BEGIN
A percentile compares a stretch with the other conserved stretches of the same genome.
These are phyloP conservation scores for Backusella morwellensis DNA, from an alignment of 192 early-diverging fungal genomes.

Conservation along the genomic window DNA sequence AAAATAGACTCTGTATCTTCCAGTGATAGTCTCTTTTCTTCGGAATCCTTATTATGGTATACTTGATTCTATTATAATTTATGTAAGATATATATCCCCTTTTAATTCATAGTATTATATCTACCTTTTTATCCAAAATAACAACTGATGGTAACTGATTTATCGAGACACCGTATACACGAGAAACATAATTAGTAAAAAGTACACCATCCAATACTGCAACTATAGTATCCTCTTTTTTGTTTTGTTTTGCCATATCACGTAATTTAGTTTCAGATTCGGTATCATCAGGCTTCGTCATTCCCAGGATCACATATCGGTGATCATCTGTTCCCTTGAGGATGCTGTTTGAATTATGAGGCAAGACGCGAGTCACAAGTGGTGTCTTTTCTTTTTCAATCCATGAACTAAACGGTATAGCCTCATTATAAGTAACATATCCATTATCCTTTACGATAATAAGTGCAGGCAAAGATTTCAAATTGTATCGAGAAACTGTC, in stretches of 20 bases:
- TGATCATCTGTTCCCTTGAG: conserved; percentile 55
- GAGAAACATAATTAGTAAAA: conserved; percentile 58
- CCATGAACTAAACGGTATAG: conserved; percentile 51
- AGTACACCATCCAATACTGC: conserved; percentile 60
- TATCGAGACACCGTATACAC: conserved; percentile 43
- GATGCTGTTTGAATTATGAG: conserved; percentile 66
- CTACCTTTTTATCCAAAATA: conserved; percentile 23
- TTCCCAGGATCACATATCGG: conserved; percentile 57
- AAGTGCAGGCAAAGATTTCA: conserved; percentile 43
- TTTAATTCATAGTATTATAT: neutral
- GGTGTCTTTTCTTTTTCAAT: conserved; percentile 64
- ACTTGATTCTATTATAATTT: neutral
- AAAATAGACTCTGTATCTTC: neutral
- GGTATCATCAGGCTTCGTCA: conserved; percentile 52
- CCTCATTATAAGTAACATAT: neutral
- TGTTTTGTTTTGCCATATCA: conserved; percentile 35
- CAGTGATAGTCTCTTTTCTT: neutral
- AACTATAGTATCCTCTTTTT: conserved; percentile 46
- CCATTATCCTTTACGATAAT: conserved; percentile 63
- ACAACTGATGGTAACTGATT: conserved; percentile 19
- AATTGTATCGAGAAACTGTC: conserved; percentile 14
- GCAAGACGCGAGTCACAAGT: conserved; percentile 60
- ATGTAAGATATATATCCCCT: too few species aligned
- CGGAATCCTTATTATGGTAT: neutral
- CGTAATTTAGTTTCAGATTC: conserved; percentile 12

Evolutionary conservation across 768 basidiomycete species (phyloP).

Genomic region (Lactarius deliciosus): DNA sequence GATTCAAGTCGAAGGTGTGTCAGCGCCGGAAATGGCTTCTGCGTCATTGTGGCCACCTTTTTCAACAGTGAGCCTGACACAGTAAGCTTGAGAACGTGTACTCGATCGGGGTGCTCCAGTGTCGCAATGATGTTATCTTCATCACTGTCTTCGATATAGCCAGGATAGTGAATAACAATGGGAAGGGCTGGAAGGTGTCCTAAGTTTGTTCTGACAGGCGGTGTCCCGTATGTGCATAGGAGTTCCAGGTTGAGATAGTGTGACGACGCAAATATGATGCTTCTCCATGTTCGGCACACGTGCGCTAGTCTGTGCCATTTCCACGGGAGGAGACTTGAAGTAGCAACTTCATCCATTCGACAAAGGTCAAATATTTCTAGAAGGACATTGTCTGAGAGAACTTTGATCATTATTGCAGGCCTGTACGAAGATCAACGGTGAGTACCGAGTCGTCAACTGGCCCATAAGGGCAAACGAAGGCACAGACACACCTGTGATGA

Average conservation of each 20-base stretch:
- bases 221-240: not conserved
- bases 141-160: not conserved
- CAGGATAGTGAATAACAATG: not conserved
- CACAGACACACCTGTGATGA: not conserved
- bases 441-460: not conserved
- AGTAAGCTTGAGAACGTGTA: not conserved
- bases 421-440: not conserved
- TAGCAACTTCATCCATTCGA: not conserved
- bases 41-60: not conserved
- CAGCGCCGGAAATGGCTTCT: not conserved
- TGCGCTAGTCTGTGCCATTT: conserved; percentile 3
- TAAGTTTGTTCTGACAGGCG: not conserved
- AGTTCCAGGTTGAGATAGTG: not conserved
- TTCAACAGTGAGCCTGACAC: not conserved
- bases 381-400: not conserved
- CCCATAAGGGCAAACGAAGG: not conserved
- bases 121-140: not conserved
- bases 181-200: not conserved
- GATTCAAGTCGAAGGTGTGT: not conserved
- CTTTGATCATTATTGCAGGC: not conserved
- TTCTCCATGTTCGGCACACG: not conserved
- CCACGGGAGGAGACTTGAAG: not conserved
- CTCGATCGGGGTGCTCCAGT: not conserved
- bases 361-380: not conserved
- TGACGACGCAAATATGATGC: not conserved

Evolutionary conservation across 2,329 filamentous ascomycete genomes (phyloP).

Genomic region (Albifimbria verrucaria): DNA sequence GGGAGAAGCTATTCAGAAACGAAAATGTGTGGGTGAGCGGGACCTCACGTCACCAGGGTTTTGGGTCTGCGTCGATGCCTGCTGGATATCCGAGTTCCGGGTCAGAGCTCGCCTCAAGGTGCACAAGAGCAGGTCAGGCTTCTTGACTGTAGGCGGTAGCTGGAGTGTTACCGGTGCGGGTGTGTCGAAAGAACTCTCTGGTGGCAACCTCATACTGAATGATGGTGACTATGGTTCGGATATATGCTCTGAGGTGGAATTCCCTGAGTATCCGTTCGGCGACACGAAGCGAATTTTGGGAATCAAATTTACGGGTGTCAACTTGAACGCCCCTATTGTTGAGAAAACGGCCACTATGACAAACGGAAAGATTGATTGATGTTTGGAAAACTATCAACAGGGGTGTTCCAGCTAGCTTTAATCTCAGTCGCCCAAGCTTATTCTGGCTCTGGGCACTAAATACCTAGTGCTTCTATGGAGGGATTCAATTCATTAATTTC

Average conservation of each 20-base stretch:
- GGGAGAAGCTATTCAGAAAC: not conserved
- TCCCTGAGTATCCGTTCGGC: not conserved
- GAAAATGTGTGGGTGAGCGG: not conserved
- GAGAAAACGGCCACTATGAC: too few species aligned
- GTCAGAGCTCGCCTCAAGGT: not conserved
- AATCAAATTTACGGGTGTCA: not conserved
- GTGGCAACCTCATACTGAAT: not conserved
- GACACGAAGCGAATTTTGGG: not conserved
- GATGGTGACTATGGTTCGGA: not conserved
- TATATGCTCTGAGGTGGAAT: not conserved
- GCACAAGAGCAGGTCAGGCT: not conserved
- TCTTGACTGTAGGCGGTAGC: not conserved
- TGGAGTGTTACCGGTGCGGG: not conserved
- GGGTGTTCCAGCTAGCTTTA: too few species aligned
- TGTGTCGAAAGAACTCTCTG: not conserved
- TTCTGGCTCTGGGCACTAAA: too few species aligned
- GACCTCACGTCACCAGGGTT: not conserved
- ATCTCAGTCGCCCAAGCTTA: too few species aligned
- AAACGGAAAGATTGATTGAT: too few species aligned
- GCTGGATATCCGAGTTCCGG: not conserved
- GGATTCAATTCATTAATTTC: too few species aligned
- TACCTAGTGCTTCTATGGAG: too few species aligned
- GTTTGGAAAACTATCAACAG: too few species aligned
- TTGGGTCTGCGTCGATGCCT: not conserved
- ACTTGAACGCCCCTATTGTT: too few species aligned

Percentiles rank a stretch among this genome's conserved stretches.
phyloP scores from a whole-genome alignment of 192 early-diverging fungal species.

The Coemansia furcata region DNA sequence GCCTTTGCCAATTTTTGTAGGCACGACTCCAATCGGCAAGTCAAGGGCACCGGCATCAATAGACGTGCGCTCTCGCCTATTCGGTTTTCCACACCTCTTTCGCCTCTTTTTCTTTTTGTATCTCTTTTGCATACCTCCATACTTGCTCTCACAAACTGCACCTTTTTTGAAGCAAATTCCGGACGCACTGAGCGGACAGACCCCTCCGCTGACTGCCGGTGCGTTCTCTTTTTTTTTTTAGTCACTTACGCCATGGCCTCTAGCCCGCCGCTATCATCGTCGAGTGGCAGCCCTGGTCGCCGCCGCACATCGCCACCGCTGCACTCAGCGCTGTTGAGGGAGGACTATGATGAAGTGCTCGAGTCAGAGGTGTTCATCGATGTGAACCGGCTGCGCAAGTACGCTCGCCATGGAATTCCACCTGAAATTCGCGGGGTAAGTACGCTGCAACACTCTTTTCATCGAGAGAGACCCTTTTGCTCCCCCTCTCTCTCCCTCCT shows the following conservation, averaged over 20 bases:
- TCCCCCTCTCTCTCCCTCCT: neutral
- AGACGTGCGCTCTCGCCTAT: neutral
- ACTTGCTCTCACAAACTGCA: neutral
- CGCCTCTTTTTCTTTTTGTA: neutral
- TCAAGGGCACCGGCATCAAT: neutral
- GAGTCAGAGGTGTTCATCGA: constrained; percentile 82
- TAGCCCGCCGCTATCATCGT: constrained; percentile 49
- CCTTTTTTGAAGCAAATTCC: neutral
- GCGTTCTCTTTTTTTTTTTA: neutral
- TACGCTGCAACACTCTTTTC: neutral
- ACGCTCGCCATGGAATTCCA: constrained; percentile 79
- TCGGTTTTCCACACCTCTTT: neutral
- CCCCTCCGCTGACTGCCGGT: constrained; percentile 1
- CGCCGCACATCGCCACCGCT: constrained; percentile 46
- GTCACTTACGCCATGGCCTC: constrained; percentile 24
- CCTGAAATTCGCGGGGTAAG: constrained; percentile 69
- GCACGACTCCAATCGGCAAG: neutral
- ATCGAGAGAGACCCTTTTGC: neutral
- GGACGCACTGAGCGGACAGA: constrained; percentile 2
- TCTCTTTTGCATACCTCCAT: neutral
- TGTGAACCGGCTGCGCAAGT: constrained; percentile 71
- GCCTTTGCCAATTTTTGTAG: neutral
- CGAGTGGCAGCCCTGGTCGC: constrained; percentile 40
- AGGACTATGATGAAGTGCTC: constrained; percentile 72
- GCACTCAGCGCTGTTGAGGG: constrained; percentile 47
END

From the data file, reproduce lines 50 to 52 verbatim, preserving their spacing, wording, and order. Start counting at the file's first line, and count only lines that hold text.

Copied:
- GATTCAAGTCGAAGGTGTGT: not conserved
- CTTTGATCATTATTGCAGGC: not conserved
- TTCTCCATGTTCGGCACACG: not conserved